01/05/2010 § Leave a comment
Title: Nightsky EP
Label: Essentia Mundi
Genre: Dark Ambient/Minimal
01 Nightsky I
02 Nightsky II
03 Nightsky III
04 Nightsky IV
The opportunity of euphonising the sky at night is a challenge all too tempting to many of those working within dark ambient. Sunmoon is the one-man project of Sorin Paun, a lonely-sounding Romanian who likes to spend his time experimenting with sound swatches in order to represent organic and mechanic instrumentations. Nightsky is very much its namesake: it is Paun’s homage to, or translation of, the feel of night-time; focusing not necessary on the dour, sinister or unsettling elements often attached to it, but the wonderment of its creative force, of space, of starlight and of power. Paun is intent on picking out his observations from these elements and plotting them on a musical state. But Nightsky is not necessarily a journey but a level representation, a worked canvas on which all the elements can be seen but with little to be discovered. There are no layers, purely depth.
The artwork to the package is pretty unsurprising, depicting nothing but a starlit evening, but I almost admire its frankness. Sometimes it’s actually easier for bands to attempt to convey their music through clever icons and images rather than being plain, but just having a nightscene as the album’s image is oddly refreshing and familiar. Out of all the CDs that came with the last HH media pack, Nightsky stood out visually because it was so relateable. I’m getting sick of watercoloured symbols, rubbishy Photoshopped artwork, forested clichés and nondescript drawings by talentless “misunderstood” artists. There’s something honest about the visual side of this disc, and Sunmoon travelled up a notch in my estimation before I had heard the first click.
And click it does. Nightsky is really divided into two parts. The first has more of a dark ambient feel to it and the second travels further into mild glitch and IDM territory. Clearly this is an influence and crossover from Paun’s other multifarious musical projects, but its done in a toned-down and suitably abstract way so that it still feels appropriate to the album’s message. Nightsky booms with deep dark ambient drones, clatters with mechanical glitches and gabbles with indecipherable sampled speech way in the distance. The marriage of industry employed is splayed out sufficiently enough so as not to busy the listeners but give them enough time to appreciate whatever’s going on, and there is rather a lot in the whole 40 minute EP. Nightsky clearly takes its influence from bands like Lustmord and Shinjuku Thief while giving them a lighter and less viscous coating.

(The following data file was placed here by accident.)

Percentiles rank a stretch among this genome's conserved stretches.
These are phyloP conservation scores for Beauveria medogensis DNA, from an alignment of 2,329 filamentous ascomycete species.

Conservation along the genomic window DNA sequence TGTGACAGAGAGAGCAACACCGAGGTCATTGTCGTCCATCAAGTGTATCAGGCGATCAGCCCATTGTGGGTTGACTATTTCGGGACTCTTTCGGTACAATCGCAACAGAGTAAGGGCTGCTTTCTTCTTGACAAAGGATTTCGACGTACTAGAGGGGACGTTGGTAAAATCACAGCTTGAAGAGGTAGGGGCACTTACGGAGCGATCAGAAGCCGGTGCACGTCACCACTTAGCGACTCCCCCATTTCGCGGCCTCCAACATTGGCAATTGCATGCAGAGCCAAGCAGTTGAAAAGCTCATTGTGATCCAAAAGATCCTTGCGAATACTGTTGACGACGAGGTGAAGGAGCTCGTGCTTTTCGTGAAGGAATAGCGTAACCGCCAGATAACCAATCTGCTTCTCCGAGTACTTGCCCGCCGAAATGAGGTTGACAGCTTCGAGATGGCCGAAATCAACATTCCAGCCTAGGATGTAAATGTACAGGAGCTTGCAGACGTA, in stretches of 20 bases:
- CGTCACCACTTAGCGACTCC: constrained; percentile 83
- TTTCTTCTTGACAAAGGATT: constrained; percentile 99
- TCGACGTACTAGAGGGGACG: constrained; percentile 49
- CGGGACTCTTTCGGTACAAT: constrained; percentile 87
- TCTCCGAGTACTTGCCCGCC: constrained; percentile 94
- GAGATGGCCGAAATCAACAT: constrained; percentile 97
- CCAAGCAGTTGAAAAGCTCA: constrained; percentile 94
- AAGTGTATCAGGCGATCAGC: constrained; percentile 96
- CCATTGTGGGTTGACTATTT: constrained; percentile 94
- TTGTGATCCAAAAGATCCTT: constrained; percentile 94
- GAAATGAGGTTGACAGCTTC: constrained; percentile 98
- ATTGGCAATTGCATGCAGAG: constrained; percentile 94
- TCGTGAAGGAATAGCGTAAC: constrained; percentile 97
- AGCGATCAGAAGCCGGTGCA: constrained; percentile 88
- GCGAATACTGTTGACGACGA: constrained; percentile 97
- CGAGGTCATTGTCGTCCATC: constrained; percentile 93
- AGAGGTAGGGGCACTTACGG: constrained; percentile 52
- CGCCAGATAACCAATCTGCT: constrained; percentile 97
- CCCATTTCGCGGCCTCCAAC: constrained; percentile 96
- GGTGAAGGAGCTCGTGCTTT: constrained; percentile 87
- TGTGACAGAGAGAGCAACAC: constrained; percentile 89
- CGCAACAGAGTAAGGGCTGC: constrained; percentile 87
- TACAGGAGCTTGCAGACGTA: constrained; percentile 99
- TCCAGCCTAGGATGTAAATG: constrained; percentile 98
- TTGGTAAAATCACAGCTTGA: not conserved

Make no mistake though, Nightsky is hardly meant to make you feel as if you’re traversing the boundaries of the Oort cloud or revelling in the crushing intensity of exploding nebulae. More than anything it’s Paun’s understanding of the night sky, his associations and rendering of it. It is mostly an inactive and uninteresting EP, being not so much a work of communication but an experiment in personal understanding. It is not a grand or enveloping piece of ambience but a linear presentation of one man’s perception. If you enjoy the repeated throb of Where The Back Stars Hang or the airy washes of Biosphere you may find something of merit in Sunmoon. But with ostensibly little on offer but gesture drone samples and IDM clicking, I can’t help feeling that the only person this is of true value to is Paun himself.
01/05/2010 § Leave a comment
Artist: Lacus Somniorum
Label: Cyclic Law Records
Genre: Dark Ambient
02 An Intangible World
04 Beyond All Things Is The Ocean
05 Point Of No Ascent
07 Sentient Abyss
08 11°22’N 142°36’E
The past few months have been very difficult. In a sense I’m still trying to get my head round the red shift that’s taken place in what was a concrete and unquestioned routine of living. I took it for granted way too much. Within a matter of weeks, all the things which cemented and defined me were stripped away and replaced with new versions: where I lived, my job, my relationships. I underestimated them, I think. The majority of these were altered by choice but it took a very long time to become settled afterwards, I’m still not by a long way. But maybe I don’t enjoy being settled too much. The thought of comfort is obscene to me. I’m never completely happy, always volleying back and forth between what I want next and what I thought I should be.